My challenge for you this week is to use this as an opportunity to explore other cultures through your writing. Pick one of the uses mentioned above, or something you can find in your own research, and write a story about it!
Remember, these challenges aren’t mandatory! They are meant to be a fun bonus if you’d like to have a little extra challenge. But, if you don’t want to use them, please don’t feel obligated to!
There! Our lantern is ready! Now, let it go, and make a wish as you watch it float away.
—Derek, Pearce, Paul & Kaylie
Remember, this is part of our weekly Writing Group stream! Submit a little piece following the rules and guidelines below, and there’s a chance your entry will be read live on stream! In addition, we’ll discuss it for a minute and give you some feedback.
Tune into the stream this Saturday at 3:00pm CST to see if you made the cut!
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“To Snuff Out the Wicked Flame”
By Hemming Sebastian Bane
Chandra panted as the soft moonlike light of her jellyfish shikigami floated beside her. This exorcism was tough. And it wasn’t because of the hososhi’s natural strength. No, this kegare, this spiritual pollution, was unlike anything she had seen before. The hososhi stood tall, the east-facing of his four eyes falling on her. His body writhed in agony, his fangs bared, and his mouth foamed. The symbol on his chest burned through his kimono: three lines of equal length in a column with the second line broken in half.
Chandra knew this symbol. The trigram of fire. Why such a symbol would be appearing on a possessed yokai’s chest, she didn’t know. The onmyoji sighed. Three purification talismans hadn’t been enough to purge the kegare from the hososhi. A fourth wouldn’t help.
Just as the talisman entered her hand, the hososhi crouched like a snake ready to pounce. His already red skin glowed even redder and steam emitted from his pores. With alarming alacrity, the possessed yokai charged Chandra and slammed his fist into her navel. The onmyoji fell to one knee, the force of the blow pushing her back. The part of her robes over her stomach burned away, leaving an angry red mark. Chandra quickly patted out the flames and dodged another punch, a gout of fire missing her by millimeters.
The possessed hososhi skidded to a halt, falling to all fours like some sort of beast. Chandra panted. This was bad. If he hit her again… The onmyoji shuddered. She didn’t want to think about it, and she didn’t have the time. The hososhi already crouched, ready for another charge. Chandra racked through her mind.
‘The kegare manifested as fire.’
The possessed yokai sprang forth, fist engulfed in flame.
‘Water destroys fire. And the body stores water energy…’
The punch soared towards Chandra’s exposed stomach, but she swayed out of the way.
‘In the pelvis!’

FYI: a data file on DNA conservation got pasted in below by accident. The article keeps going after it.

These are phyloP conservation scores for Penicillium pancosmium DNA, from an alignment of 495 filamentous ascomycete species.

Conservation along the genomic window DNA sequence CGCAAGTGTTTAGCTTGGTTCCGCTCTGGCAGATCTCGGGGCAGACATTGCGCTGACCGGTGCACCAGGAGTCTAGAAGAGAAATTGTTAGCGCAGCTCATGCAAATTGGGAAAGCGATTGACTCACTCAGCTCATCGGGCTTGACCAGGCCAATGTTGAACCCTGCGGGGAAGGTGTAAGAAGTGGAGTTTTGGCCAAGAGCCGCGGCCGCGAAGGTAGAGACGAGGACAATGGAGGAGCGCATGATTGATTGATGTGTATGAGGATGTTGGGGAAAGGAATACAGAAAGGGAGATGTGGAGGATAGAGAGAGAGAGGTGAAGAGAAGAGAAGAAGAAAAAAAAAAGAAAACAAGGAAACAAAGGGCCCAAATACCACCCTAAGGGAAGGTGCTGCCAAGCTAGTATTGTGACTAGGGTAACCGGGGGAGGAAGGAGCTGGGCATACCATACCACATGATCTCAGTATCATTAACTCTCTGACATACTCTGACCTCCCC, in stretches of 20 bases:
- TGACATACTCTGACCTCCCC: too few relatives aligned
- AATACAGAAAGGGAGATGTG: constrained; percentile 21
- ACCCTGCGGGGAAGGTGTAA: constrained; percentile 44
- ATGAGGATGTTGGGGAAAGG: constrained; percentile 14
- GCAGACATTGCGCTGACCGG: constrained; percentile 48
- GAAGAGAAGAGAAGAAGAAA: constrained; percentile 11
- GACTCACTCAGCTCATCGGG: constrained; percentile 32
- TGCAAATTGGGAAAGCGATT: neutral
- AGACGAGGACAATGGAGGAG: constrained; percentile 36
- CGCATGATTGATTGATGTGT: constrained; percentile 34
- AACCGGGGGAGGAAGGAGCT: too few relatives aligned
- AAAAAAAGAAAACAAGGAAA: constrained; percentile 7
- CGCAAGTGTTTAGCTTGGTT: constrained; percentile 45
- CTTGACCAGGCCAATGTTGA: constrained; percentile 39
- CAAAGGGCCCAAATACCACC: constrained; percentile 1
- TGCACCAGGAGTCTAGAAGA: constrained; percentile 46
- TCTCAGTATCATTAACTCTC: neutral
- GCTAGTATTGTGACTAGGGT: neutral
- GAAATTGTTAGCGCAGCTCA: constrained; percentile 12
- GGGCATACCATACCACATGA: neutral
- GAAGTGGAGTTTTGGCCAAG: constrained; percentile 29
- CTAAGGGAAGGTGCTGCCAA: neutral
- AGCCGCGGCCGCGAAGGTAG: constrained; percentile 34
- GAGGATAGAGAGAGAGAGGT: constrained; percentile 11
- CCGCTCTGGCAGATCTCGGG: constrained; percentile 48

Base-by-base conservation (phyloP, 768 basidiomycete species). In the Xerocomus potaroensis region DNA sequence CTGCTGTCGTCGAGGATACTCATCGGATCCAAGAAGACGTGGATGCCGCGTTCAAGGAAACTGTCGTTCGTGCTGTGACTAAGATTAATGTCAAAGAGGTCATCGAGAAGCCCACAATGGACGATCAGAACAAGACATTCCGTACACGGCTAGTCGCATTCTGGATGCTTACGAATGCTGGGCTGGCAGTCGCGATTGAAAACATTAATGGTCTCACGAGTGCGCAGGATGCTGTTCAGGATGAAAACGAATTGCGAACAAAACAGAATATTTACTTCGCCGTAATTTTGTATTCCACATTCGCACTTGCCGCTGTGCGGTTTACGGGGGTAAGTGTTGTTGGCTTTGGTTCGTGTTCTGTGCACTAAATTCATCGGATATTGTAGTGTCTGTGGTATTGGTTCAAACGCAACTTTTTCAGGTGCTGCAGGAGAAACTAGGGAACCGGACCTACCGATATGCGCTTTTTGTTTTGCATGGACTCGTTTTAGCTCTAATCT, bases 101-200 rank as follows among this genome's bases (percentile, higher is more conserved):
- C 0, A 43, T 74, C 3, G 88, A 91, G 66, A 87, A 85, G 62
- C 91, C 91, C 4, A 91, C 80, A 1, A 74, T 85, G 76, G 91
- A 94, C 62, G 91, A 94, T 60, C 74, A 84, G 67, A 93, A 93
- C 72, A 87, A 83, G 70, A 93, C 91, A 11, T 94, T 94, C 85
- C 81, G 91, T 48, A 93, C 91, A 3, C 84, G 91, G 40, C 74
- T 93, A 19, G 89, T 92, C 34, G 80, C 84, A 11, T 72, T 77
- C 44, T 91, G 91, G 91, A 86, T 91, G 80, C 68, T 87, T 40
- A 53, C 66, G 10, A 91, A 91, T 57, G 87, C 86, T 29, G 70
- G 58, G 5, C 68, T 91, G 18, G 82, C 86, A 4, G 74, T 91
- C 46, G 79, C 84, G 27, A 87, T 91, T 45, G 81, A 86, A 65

With the flick of her wrist, Chandra slapped a talisman on the hososhi’s thigh. The possessed yokai flew forward with the inertia of his dodged blow before hitting the ground face first.
A Good Memory (Chronicles of The Dragon)
“Hey, knock knock.” Jonathan said, rapping a knuckle against his little step-sister’s bedroom door, and pushing it open.
“Jonathan! You’re back!” Jostica cheered, setting her homework down and running over. “Did Mom and Dad see you yet? They were MAD when you didn’t come home last night.” She peeked around him and down the hall before grinning. “Were you with Caitlyn?” she asked with a sing song tone.
Jonathan rolled his eyes. “No.” Then he leaned towards her and put a finger to his lips, “But if they ask that’s exactly where I was.”
Jostica’s eyes lit up as she realized she was brought into a secret. She didn’t know what it was, but she was part of it now.
“More importantly, while I was gone I saw a store with all these cool knickknacks.” He pulled a bag from behind his back and walked over to set it down on her desk. “I couldn’t afford any of the stuff that was supposed to be magic, but I did find this…”
He pulled out a paper cylinder that was covered in swirls of color, and had a strange top that kind of reminded her of a fan. Next he removed a thin wire frame and a candle.
“Do you know what it is?”
“Is it…like a nightlight?”
“Kind of, but I wouldn’t recommend using it as one.” He put the candle in the frame, and then hung the cylinder over it, before giving it a spin and looking at Jostica.
“Oh! It’s going put the patterns on the wall when the candle is lit!” she exclaimed, clapping her hands. “There are matches in the kitchen, I’ll be right back!”
“Wait you don’t-” he stopped as she was already down the steps. He gave the lantern a spin.
When she came back up candle had been lit and was casting patterns of galaxies and nebulae on her walls.
“Oooh! It’s so pretty!” But then pouted. “I wanted to light it though.”
“Oh, well, here,” and he reached out to the candle with his bare hand.
The Spirits Around Us
by Gerrit (Rattus)
Yaichi stared out the window of the ship at the distant stars. He remembered countless nights of his childhood staring up at them, dreaming of one day being among them. He hadn’t realized how far away they were, then. He’d imagined himself weaving between them in a ship of his own, so close he could feel their heat. Still, there was a beauty in the unhindered view he now found himself with.